Saturday, 24 June 2006

Half a post

Hello. If you came here via Laura's post , you are most welcome. Please make yourself at home, and avail yourself of my sidebar. I endeavour only to fill it with the finest blogs.

For myself, I am still buried in a pile of exams and revision, and my camera is broken (I dropped it. Sorry camera) so the only story I can tell you is half-finished.

A little while ago, Meowgirl asked me why I'd had to unravel the swatch for my Picovoli. In that instance, I would've had to anyway, since I needed the yarn, but I always rip my swatches*, for the sole reason that I have a slightly debilitating aversion to throwing anything away. I like the idea of keeping all my swatches, and sewing them up into a scrap patchwork blanket, but I like the idea of neat balls of wound yarn in my yarn drawer better, so I tend to do a provisional cast-off, wash and block the swatch with the ball still attached, and then rip it out again and rewind the yarn. Here's a short tutorial on how to put off your revision by winding yarn in the abscence of a niddy noddy, a swift or a ballwinder, or any other knitterly appliance that would make this easier - minus the parts of the narrative that would be helped by either a swift or a ballwinder.

Tie one end of the yarn around a bar of the back of a chair, then wind the rest of the yarn around the chair back.


Untie the end from the chair back, and tie both ends around the skein.

Soak yarn.


Mourn the loss of green dye to your soaking water, and realise that even if you do use this ball of yarn to continue the project you are working on, it may now be a different colour to the rest of the sweater. Remember that a friend who saw you knitting requested a beanie in the same colour, and hope that you come in under the yarn requirement for your project.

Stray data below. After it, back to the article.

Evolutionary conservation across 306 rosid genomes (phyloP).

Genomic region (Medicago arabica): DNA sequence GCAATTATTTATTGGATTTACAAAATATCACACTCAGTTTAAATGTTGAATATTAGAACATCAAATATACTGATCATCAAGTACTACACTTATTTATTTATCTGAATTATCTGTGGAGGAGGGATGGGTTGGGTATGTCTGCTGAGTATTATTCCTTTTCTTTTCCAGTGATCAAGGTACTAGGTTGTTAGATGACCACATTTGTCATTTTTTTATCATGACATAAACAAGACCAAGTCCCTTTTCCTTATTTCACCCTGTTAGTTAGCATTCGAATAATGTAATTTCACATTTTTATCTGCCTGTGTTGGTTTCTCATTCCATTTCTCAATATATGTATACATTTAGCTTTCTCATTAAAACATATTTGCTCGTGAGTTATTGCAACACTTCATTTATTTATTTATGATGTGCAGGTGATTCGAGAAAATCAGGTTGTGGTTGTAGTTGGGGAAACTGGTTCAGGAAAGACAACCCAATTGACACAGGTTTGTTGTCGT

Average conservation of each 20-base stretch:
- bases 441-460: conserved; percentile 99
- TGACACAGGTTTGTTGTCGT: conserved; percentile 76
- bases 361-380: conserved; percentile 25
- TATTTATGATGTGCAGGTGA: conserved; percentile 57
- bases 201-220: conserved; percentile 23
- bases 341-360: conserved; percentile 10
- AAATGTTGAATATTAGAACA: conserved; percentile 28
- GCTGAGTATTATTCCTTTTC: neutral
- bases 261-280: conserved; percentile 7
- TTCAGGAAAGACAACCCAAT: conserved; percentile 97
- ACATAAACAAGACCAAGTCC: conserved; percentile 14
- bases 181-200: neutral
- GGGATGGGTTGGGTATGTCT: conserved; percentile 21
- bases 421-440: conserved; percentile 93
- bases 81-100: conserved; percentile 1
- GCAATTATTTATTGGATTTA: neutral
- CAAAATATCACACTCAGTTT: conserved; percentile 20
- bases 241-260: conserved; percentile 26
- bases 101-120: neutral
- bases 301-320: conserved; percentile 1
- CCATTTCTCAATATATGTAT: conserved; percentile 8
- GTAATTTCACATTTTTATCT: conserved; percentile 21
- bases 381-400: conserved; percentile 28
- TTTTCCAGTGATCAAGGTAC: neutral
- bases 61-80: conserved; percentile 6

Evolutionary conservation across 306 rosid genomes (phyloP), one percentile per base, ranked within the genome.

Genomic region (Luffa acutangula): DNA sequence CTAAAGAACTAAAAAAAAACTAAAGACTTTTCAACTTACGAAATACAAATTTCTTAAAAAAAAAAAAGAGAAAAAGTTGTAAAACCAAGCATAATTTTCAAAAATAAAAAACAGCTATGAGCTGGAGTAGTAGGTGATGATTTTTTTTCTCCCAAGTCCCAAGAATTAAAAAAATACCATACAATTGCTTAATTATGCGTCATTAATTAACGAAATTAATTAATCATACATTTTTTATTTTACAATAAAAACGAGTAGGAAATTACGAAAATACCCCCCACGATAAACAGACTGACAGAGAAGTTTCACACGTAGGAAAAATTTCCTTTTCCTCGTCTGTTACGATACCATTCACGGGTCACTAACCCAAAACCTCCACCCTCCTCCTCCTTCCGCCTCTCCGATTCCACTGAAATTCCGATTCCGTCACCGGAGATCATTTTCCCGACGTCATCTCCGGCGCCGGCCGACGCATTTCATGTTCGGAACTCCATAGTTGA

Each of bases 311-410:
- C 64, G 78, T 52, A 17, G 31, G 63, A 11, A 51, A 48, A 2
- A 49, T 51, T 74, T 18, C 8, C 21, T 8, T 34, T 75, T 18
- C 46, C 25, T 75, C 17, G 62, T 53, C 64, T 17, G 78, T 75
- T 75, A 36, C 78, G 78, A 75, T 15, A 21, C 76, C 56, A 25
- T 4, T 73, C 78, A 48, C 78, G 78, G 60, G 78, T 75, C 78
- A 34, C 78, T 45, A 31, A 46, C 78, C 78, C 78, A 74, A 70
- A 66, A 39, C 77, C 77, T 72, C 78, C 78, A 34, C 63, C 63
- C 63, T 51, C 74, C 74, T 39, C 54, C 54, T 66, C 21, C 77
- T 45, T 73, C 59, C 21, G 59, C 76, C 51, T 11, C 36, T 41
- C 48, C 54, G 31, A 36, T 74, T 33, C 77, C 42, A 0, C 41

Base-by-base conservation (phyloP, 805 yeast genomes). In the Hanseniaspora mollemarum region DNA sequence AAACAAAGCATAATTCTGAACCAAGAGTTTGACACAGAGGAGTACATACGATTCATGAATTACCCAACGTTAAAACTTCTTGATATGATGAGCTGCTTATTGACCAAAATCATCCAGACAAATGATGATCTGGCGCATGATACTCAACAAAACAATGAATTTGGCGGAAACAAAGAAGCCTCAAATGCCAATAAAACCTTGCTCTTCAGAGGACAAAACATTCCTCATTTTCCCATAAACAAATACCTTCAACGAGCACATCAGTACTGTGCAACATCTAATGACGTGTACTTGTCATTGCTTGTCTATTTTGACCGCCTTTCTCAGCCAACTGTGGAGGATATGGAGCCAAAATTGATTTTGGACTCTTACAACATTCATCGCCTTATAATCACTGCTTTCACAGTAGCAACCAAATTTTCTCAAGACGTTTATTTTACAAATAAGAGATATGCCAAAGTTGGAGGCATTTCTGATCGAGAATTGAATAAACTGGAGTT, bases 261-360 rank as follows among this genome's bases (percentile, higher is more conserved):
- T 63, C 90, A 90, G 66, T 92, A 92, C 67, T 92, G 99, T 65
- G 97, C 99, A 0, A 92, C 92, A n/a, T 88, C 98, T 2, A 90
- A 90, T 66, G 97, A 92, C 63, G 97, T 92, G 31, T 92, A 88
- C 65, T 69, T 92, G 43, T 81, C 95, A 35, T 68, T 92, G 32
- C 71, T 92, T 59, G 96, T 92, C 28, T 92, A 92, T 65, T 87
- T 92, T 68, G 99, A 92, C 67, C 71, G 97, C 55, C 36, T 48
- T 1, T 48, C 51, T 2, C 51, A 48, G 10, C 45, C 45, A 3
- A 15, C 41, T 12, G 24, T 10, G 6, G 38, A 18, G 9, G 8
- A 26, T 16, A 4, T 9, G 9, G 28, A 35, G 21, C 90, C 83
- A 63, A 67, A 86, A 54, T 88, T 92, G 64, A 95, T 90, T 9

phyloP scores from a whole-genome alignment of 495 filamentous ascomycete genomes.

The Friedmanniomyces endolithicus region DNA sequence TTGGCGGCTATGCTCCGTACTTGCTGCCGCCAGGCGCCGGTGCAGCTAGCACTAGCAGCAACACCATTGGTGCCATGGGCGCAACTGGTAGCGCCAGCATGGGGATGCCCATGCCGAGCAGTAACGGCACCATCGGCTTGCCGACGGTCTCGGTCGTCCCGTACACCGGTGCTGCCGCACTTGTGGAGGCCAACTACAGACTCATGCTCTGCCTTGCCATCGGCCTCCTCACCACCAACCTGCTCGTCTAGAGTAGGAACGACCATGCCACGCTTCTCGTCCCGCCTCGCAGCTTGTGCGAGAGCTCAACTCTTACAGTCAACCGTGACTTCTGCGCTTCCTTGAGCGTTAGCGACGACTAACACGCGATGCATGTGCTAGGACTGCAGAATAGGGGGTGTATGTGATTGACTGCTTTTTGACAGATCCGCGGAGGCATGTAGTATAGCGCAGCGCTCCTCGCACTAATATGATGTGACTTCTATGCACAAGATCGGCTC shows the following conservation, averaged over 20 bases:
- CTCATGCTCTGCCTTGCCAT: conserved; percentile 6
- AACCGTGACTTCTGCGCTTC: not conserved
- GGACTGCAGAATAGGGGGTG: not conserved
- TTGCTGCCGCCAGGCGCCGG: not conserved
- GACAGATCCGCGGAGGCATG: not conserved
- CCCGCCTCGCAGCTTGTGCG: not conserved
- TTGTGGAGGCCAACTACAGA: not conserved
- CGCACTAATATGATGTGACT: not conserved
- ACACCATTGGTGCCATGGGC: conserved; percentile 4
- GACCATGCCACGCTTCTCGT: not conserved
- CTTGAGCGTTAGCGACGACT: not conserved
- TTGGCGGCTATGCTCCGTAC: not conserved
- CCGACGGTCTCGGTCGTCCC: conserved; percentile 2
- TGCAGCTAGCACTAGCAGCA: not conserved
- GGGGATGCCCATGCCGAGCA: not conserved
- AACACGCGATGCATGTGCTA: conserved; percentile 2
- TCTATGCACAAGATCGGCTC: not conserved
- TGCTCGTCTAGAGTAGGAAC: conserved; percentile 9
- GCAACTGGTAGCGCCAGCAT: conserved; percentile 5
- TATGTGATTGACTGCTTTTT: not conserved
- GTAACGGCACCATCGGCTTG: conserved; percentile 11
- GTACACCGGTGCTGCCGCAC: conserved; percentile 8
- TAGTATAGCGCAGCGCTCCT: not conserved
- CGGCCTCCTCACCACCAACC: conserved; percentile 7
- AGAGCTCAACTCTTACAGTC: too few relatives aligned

Hang yarn over bath, using a meat hook (which, I should add, has never been used for hanging meat), an old piece of wire you've bent into a half-loop, and a hot water bottle or any other weight that isn't too heavy, comes complete with hole for hanging, and is waterproof.




Tune in in a few days to dance the post-exam dance of glee with me, read about winding yarn using a bommy-knocker, and find out what happened to the mystery green yarn.


*With the exception of an altercation I have been having for nearly a year now with some Kidsilk Haze. The swatch almost reduced me to tears, and I fear removed some of the enamel from the inner surfaces of my teeth through grinding. The swatch won and lives in a little ziploc bag as a very inanimate, fluffy pet, while the rest of the yarn taunts me periodically for my inability to turn it into anything.

6 comments:

Ashley said...

Goodness--that was an enormous swatch! You are obviously much more of a dilligent knitter than I am.

Re: the KSH it is my belief that it is the yarn of the devil. I have no earthly idea why everyone in blogland loves it so much.

Marie said...

That is an enormous swatch! Mine are never grow larger than 2 inches by 4 inches before I take a quick measurement and rip, rip, rip. :P
Is this part of the preparation for the lace or the rustic bolero?
Have you named said inanimate, fluffy pet? Perhaps if you appeased it with some sort of offering the rest of the KSH will behave?

Elli said...

You europeans and your hot water bottles...I don't think I've ever even seen one for sale in the states. Are they really so wonderful? What am I missing out on? Do you really put them in your beds in the winter? (don't mind me...just suffering from h.w.b. wonder.)

Julia said...

I heard Kidsilk Haze is *so* hard to knit with. That's too bad because it's so beautiful. At least you tried. By the way, your yarn is a very lovely shade of green!

Woolly Wormhead said...

I unravel all my swatches too... although a lot of mine barely make it to half the recommended size... but then I suppose I don't knit too many things that need exact measurements...

Daphne said...

The green may be a different color now, but won't it all fade in the wash?

KSH can be so fussy. I'm a fan but I totally avoid ripping it at all costs. I haven't tried this but I've been told you can put mohair in the freezer to help rippability.